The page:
Procol Harum

the Pale

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'Taking Notes and Stealing Quotes'

The Idol

Album: Exotic Birds and Fruit (1974), Live at the BBC (1999)

Authors: Brooker / Reid

 Read the words

Performed: Promotionally, then at Redhill

Cover-versions: none

The Idol, slow, majestic, crowns a remarkable side of solidly-inventive music on the Exotic Birds and Fruit album. In vinyl terms it occupies a similar position to TV Ceasar on the previous album, its protracted playout delaying our flipping the record … and finding something entirely unexpected there! Some would say both these songs are overlong, permitted to sprawl in order to compensate for there being only four items to a side. However The Idol begins small, and continues to accumulate in weight as it plays on: it really does start like the thin end of a wedge; the fade-out at the end is its only musical disappointment.

Gary Brooker's comments in a 1974 UK interview, about the studio background to this recording, may be worth quoting at length: 'The Idol is a big one for me, I mean a big one for the group … We put a tremendous amount of work into this one. Originally … I just did it solo at the piano, going straight through the words in the song. And that was that. When we got into the studio, we found it worked out a lot differently with the group. It goes through a lot of build-up, a lot of voices going on, background singing as well … it was a mammoth job for Chris Thomas to do the mixing but he finally pulled it off … on this album we used for the first time the 24-track machine. Thomas was in his glory year. We would normally record stereo piano, stereo drums, that sort of thing. On this particular one we had ambient mikes all over the studio. On The Idol I played acoustic piano once, in stereo of course. Then I tracked it and then I played three tracks of electric piano as well. That was just myself. Mick must have done as many on guitar as well. A big wall of sound. We really had trouble to get it all on tape again. We finally made it.' There are indeed some strange details deep in the mix (listen to the bass voice on the left channel at 3:27) but it’s hard to hear evidence of all those instrumental overdubs. Gary's enthusiasm for the track may have waned slightly over the years: The Idol was not wheeled out for duty on 90s tours, though many less interesting songs were heard again and again.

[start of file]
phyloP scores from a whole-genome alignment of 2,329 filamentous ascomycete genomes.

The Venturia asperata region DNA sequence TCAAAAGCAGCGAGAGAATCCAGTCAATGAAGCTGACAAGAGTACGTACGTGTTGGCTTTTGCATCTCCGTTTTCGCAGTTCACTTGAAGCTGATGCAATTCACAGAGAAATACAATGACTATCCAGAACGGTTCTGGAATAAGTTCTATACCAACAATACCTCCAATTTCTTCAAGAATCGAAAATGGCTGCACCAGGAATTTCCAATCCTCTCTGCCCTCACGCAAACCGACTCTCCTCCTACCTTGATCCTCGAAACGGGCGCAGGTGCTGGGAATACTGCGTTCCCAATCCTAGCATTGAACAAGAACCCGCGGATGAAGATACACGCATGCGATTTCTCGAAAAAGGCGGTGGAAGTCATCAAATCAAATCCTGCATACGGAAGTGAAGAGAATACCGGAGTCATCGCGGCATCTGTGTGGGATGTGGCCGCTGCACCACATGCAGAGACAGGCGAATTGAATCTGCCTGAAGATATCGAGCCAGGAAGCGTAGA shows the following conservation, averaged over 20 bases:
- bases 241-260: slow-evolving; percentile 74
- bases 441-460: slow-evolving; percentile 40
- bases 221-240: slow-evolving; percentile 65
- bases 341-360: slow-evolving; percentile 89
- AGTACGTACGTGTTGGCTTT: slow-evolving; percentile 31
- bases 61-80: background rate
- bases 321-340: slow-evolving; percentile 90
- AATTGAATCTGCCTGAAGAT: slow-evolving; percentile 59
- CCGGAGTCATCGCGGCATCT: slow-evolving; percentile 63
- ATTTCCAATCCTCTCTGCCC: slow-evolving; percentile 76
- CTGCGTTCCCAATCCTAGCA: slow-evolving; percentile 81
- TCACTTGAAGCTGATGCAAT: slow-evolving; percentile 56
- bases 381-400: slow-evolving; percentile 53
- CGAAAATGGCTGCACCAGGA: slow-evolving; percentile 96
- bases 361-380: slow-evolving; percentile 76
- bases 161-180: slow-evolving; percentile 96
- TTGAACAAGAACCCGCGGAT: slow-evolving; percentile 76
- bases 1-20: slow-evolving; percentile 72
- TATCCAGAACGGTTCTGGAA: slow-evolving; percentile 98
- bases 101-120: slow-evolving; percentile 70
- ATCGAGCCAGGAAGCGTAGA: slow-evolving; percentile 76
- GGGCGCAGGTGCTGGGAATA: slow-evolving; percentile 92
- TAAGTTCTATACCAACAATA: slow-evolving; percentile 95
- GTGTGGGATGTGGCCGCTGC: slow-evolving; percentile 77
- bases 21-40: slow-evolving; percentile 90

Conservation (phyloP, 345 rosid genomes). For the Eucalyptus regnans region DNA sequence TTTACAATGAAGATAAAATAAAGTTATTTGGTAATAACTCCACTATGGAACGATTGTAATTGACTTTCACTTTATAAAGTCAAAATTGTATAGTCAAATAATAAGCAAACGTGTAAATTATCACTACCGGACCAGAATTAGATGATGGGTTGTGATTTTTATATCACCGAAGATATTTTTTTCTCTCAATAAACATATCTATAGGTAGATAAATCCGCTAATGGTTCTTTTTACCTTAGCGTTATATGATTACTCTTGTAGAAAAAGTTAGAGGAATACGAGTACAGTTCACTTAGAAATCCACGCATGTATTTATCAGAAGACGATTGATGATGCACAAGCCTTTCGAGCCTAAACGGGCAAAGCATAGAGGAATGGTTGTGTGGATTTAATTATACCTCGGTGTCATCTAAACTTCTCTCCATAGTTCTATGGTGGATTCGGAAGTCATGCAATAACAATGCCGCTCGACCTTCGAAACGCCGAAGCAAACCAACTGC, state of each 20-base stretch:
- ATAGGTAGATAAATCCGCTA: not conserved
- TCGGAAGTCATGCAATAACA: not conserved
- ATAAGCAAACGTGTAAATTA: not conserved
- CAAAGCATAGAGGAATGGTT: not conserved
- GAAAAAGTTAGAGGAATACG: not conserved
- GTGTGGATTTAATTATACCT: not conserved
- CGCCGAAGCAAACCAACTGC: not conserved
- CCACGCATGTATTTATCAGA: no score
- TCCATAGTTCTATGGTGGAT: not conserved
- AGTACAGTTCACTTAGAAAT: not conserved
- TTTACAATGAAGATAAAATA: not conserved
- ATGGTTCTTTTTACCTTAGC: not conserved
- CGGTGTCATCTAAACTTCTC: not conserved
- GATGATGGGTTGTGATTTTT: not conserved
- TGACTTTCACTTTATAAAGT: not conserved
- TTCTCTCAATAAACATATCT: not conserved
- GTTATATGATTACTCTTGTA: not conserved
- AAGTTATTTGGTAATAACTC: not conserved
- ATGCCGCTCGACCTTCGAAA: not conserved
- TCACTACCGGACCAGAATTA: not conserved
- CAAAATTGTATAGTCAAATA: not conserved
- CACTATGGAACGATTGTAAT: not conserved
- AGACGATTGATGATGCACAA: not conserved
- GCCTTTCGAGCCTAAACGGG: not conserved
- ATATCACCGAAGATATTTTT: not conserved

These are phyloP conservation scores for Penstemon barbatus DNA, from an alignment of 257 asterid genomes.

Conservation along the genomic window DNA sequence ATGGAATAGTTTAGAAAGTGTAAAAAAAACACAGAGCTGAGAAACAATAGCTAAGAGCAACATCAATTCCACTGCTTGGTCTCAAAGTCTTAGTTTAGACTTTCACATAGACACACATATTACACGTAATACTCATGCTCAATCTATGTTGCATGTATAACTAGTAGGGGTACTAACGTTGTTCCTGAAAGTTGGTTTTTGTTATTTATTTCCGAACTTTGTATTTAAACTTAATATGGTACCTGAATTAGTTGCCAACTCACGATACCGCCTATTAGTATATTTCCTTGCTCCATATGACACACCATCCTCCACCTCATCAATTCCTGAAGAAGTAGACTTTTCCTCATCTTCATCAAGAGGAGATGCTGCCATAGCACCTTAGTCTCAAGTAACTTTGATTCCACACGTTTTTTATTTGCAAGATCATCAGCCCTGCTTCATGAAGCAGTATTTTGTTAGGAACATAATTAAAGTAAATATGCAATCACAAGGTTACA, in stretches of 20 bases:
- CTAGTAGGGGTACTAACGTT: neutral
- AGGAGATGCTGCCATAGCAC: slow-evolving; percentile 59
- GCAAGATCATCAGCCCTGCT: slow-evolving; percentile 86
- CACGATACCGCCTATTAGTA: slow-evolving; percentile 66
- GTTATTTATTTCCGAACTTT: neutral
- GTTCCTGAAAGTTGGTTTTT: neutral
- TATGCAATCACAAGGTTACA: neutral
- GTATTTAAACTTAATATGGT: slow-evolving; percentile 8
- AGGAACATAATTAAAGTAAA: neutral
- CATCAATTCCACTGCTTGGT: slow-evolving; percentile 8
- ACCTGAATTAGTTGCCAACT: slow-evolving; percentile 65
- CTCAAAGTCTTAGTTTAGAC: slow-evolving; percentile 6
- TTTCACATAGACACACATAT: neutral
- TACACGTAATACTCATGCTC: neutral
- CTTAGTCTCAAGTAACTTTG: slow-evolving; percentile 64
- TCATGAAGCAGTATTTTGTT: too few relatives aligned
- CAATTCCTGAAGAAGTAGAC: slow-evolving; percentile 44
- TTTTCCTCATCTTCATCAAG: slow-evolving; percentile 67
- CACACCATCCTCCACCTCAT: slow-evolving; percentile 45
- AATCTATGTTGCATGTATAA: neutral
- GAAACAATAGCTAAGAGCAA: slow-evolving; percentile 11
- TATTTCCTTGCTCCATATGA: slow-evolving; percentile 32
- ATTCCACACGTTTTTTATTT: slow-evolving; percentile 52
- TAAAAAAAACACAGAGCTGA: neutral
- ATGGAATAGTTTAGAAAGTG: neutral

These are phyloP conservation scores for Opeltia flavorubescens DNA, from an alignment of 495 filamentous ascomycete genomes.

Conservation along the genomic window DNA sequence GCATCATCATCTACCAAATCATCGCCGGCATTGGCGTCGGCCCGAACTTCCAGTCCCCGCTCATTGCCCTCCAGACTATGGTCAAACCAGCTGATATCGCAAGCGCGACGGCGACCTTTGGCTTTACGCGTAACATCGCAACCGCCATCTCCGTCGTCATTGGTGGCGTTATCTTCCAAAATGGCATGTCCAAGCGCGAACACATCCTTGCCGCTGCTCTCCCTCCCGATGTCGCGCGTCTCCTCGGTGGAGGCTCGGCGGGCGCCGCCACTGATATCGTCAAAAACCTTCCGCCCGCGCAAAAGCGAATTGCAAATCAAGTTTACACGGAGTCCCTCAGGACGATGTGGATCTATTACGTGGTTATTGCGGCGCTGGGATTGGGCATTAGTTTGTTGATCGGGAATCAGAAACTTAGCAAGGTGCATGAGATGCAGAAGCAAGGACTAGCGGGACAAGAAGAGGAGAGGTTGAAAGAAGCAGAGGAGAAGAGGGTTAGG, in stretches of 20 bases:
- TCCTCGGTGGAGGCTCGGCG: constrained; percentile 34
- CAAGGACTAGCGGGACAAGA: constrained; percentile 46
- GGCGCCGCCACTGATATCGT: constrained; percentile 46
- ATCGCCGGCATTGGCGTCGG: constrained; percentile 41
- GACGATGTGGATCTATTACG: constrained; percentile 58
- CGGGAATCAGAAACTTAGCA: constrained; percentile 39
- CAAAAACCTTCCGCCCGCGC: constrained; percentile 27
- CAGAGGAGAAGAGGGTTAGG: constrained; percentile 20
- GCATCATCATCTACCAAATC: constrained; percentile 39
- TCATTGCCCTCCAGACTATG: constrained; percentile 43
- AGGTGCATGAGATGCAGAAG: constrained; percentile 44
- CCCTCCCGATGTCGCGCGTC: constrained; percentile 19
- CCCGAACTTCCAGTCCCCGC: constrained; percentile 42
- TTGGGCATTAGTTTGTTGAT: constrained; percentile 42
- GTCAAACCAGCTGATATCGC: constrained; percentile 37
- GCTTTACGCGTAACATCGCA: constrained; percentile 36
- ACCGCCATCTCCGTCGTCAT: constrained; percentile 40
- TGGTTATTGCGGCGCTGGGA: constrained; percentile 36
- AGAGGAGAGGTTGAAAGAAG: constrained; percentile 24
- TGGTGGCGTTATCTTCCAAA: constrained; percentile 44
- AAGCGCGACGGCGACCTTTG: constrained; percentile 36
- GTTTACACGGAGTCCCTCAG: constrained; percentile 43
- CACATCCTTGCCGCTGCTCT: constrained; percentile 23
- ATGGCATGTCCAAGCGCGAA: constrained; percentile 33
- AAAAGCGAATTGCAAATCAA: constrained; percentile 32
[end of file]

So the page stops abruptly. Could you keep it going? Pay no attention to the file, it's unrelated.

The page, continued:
This number begins in F minor, with a second phrase a tone lower; in written notation these keys bristle with accidentals, and they are not much-liked by guitarists, but at the piano it all sits very comfortably under the hand: the rolling, stair-climbing piano-motif between the lines has an ancestor in the between-verse fill of All This and More, and a similar descendant in Taking the Time. Gary's soulful iterations of the title are densely overdubbed: his harmony-singing has never been better; Alan Cartwright's bass accompanies the main vocal with force and restraint: BJ Wilson's dramatically syncopated drum-entry is one of his classics. As the organ joins in, E flat minor gives way to a bright E flat major, and the harmonies rejoin the beaten track: first with a couple of rounds of the well-known Brooker sequence (I, IV-of-IV, IV, I) that underpins Without a Doubt, The Piper's Tune, and many others; then a dive to G minor and up the cycle of fourths to B flat, then the same again using a G major as the springboard. The chorus starts on an A flat chord which, following a B flat, imparts a sense of anticlimax, while also implying that a full-cadence resolution is being held in reserve. Indeed it is: now all the lines of the chorus (unconventional, in that it has only three) end with perfect cadences, and carefully-arranged scales on guitar and organ link the lines. The chorus has a hymnal feel, also heard in As Strong as Samson, perhaps reminding us of Geoff Whitehorn's comment that Gary likes to play hymns when he should be rehearsing! There is no middle-eight or other harmonic material, but the verse/chorus cycle begins again: there is sufficient substance here to fill a track lasting some 6 minutes 38.